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Scientific Investigations Report 2011–5117

Prepared in cooperation with the City of Oklahoma City

Evaluation and Trends of Land Cover, Streamflow, and Water Quality in the North Canadian River Basin near Oklahoma City, Oklahoma, 1968–2009

By Rachel A. Esralew, William J. Andrews, and S. Jerrod Smith

Thumbnail of and link to report PDF (9.11 MB)Abstract

The U.S. Geological Survey, in cooperation with the city of Oklahoma City, collected water-quality samples from the North Canadian River at the streamflow-gaging station near Harrah, Oklahoma (Harrah station), since 1968, and at an upstream streamflow-gaging station at Britton Road at Oklahoma City, Oklahoma (Britton Road station), since 1988. Statistical summaries and frequencies of detection of water-quality constituent data from water samples, and summaries of water-quality constituent data from continuous water-quality monitors are described from the start of monitoring at those stations through 2009. Differences in concentrations between stations and time trends for selected constituents were evaluated to determine the effects of: (1) wastewater effluent discharges, (2) changes in land-cover, (3) changes in streamflow, (4) increases in urban development, and (5) other anthropogenic sources of contamination on water quality in the North Canadian River downstream from Oklahoma City.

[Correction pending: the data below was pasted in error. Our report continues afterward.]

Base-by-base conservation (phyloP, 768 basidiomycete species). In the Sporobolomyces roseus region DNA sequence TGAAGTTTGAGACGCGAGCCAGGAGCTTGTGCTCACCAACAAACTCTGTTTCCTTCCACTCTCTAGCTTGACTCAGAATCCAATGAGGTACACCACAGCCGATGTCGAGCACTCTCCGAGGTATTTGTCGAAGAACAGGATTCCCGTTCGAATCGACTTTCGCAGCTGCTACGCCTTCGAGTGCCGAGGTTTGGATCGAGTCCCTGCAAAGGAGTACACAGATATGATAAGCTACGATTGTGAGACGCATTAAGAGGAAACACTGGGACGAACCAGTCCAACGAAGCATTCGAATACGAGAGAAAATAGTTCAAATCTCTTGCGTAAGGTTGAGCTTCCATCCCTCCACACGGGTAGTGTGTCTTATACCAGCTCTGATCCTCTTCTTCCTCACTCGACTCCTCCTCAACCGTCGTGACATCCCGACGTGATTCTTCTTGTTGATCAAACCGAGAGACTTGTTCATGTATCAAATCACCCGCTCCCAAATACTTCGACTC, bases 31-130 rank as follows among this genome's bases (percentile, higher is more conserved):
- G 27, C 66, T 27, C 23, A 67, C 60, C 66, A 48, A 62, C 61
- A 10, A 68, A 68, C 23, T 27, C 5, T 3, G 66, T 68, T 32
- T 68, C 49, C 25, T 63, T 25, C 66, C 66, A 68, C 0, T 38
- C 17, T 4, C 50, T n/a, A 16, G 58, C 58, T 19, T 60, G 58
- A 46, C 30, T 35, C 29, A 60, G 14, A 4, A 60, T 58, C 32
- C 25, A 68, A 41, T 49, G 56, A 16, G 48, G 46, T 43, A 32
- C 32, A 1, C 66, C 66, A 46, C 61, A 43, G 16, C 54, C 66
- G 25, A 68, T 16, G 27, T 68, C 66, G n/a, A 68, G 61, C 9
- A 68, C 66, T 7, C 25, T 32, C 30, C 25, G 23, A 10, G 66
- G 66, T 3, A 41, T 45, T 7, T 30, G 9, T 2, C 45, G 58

Land-cover changes between 1992 and 2001 in the basin between the Harrah station and Lake Overholser upstream included an increase in developed/barren land-cover and a decrease in pasture/hay land cover. There were no significant trends in median and greater streamflows at either streamflow-gaging station, but there were significant downward trends in lesser streamflows, especially after 1999, which may have been associated with decreases in precipitation between 1999 and 2009 or construction of low-water dams on the river upstream from Oklahoma City in 1999.

Concentrations of dissolved chloride, lead, cadmium, and chlordane most frequently exceeded the Criterion Continuous Concentration (a water-quality standard for protection of aquatic life) in water-quality samples collected at both streamflow-gaging stations. Visual trends in annual frequencies of detection were investigated for selected pesticides with frequencies of detection greater than 10 percent in all water samples collected at both streamflow-gaging stations. Annual frequencies of detection of 2,4-dichlorophenoxyacetic acid and bromacil increased with time. Annual frequencies of detection of atrazine, chlorpyrifos, diazinon, dichlorprop, and lindane decreased with time.

Dissolved nitrogen and phosphorus concentrations were significantly greater in water samples collected at the Harrah station than at the Britton Road station, whereas specific conductance was greater at the Britton Road station. Concentrations of dissolved oxygen, biochemical oxygen demand, and fecal coliform bacteria were not significantly different between stations.